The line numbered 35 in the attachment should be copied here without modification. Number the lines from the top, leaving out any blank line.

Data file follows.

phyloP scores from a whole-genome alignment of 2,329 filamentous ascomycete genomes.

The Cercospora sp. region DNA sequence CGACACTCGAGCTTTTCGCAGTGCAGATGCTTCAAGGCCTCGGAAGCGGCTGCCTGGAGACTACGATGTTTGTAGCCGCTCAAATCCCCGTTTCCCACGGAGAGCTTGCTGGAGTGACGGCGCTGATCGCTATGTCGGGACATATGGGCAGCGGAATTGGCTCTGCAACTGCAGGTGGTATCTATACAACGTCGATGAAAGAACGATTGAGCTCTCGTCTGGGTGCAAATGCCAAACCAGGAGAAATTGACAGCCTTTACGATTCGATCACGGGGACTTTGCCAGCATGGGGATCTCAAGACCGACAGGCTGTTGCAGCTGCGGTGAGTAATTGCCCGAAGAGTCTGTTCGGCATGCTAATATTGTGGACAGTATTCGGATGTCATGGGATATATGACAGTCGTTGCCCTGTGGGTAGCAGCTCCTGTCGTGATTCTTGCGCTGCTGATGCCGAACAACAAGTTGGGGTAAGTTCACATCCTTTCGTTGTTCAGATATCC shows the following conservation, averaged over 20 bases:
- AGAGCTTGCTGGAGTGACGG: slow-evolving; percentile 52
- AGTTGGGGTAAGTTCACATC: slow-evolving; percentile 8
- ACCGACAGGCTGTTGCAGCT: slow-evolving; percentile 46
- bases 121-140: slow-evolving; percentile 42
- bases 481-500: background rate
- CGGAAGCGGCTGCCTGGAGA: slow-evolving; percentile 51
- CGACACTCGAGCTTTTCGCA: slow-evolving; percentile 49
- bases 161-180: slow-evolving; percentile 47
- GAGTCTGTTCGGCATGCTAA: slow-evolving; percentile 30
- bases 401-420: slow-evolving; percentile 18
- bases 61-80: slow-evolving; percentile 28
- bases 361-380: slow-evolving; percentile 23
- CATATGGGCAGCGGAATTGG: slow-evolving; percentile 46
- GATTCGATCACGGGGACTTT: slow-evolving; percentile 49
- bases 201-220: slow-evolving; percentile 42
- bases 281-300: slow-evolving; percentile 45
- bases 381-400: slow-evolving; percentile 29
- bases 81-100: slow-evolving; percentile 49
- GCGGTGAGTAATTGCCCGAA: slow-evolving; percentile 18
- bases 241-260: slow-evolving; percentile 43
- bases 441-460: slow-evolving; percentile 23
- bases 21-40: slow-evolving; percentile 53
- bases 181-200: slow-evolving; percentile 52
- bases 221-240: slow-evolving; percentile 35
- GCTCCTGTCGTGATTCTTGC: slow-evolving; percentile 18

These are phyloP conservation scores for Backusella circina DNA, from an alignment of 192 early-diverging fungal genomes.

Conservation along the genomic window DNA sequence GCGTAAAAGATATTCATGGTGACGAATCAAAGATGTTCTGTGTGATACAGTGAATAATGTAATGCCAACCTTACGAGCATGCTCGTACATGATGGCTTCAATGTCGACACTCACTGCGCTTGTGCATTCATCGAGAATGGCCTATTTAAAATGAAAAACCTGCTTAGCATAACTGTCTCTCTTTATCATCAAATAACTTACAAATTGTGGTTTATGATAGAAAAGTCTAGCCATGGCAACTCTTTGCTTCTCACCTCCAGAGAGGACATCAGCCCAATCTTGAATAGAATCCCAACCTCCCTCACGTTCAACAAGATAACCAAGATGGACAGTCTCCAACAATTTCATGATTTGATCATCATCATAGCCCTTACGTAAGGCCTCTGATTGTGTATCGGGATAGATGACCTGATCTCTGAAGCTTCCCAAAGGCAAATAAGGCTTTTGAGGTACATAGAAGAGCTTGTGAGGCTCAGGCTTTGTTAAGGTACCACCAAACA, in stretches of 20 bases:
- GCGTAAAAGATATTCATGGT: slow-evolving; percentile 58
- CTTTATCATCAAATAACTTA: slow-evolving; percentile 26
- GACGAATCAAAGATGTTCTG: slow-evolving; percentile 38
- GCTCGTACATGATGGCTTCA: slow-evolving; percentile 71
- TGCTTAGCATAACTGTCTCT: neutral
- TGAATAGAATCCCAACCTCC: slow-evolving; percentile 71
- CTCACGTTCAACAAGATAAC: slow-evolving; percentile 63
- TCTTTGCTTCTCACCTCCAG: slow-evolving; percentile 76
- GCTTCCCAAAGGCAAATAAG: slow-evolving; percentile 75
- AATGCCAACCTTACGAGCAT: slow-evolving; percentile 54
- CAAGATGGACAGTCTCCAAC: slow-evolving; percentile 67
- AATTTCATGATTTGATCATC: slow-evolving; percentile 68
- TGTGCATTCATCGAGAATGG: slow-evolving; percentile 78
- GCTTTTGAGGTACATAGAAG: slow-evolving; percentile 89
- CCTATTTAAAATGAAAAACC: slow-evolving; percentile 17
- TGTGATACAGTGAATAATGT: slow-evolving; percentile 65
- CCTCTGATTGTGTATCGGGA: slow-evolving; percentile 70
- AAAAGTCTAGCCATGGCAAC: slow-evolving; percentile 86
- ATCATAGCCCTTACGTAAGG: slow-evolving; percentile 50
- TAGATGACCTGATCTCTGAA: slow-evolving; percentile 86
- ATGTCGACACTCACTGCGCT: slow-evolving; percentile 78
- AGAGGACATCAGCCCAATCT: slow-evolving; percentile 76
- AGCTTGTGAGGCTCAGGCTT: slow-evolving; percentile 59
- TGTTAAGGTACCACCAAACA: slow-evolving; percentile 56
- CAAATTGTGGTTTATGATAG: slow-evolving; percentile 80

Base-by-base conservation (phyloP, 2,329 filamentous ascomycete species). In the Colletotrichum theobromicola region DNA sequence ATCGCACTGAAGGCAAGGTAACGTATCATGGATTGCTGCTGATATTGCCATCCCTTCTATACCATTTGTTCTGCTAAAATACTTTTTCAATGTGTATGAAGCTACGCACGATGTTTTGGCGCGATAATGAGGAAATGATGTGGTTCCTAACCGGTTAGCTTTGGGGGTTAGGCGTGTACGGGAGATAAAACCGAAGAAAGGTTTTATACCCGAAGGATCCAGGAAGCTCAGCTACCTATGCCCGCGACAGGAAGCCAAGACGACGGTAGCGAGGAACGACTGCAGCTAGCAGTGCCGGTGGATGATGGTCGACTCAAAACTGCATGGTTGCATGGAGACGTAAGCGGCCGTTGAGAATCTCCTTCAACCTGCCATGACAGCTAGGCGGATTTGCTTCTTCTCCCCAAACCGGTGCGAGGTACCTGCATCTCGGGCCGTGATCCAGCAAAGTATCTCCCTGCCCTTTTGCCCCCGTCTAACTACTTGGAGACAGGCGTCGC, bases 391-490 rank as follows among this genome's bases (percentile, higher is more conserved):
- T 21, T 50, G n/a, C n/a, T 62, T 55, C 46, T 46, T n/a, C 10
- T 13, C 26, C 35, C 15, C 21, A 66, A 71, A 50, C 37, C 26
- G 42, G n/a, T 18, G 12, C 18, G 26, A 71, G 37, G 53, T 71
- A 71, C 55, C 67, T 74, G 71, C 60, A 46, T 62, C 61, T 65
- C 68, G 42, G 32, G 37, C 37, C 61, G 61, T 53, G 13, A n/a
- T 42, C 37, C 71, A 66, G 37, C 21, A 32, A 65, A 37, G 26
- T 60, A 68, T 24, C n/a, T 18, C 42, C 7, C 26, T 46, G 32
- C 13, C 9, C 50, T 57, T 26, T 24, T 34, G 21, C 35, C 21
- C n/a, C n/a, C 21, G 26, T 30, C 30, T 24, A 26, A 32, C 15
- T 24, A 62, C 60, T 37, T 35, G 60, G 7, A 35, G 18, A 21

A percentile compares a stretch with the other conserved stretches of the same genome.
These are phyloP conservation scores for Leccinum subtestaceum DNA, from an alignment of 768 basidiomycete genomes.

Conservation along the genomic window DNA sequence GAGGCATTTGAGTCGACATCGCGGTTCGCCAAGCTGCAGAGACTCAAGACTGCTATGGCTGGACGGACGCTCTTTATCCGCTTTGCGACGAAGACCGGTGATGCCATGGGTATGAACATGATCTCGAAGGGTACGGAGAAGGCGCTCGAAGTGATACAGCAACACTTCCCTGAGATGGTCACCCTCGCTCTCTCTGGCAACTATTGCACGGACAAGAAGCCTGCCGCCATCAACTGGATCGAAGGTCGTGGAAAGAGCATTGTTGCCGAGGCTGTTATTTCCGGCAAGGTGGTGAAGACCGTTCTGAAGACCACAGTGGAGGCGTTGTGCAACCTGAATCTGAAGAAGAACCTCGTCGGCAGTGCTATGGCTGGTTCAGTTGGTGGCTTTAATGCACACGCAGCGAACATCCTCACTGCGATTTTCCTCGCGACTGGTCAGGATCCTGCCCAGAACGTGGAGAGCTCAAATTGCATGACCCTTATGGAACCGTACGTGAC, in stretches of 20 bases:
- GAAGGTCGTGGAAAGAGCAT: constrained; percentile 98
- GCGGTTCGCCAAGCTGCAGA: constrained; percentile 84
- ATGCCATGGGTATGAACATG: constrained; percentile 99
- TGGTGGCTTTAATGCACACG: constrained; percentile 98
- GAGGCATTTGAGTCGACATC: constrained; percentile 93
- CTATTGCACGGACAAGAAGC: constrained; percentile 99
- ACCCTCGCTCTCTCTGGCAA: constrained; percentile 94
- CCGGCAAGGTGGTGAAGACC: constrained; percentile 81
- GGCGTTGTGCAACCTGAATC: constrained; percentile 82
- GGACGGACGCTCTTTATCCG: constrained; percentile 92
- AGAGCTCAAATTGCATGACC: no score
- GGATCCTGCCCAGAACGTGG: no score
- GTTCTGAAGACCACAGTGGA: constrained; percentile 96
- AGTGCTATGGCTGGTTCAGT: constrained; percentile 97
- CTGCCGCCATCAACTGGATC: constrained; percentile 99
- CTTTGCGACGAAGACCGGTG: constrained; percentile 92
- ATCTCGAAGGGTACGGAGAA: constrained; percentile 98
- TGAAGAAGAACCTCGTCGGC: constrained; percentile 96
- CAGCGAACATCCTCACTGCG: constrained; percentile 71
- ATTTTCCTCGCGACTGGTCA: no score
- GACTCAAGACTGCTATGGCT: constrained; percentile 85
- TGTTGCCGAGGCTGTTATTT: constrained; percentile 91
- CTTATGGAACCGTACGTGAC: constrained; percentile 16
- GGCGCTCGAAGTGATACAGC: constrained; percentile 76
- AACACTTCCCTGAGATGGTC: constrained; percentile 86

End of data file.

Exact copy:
- TGAATAGAATCCCAACCTCC: slow-evolving; percentile 71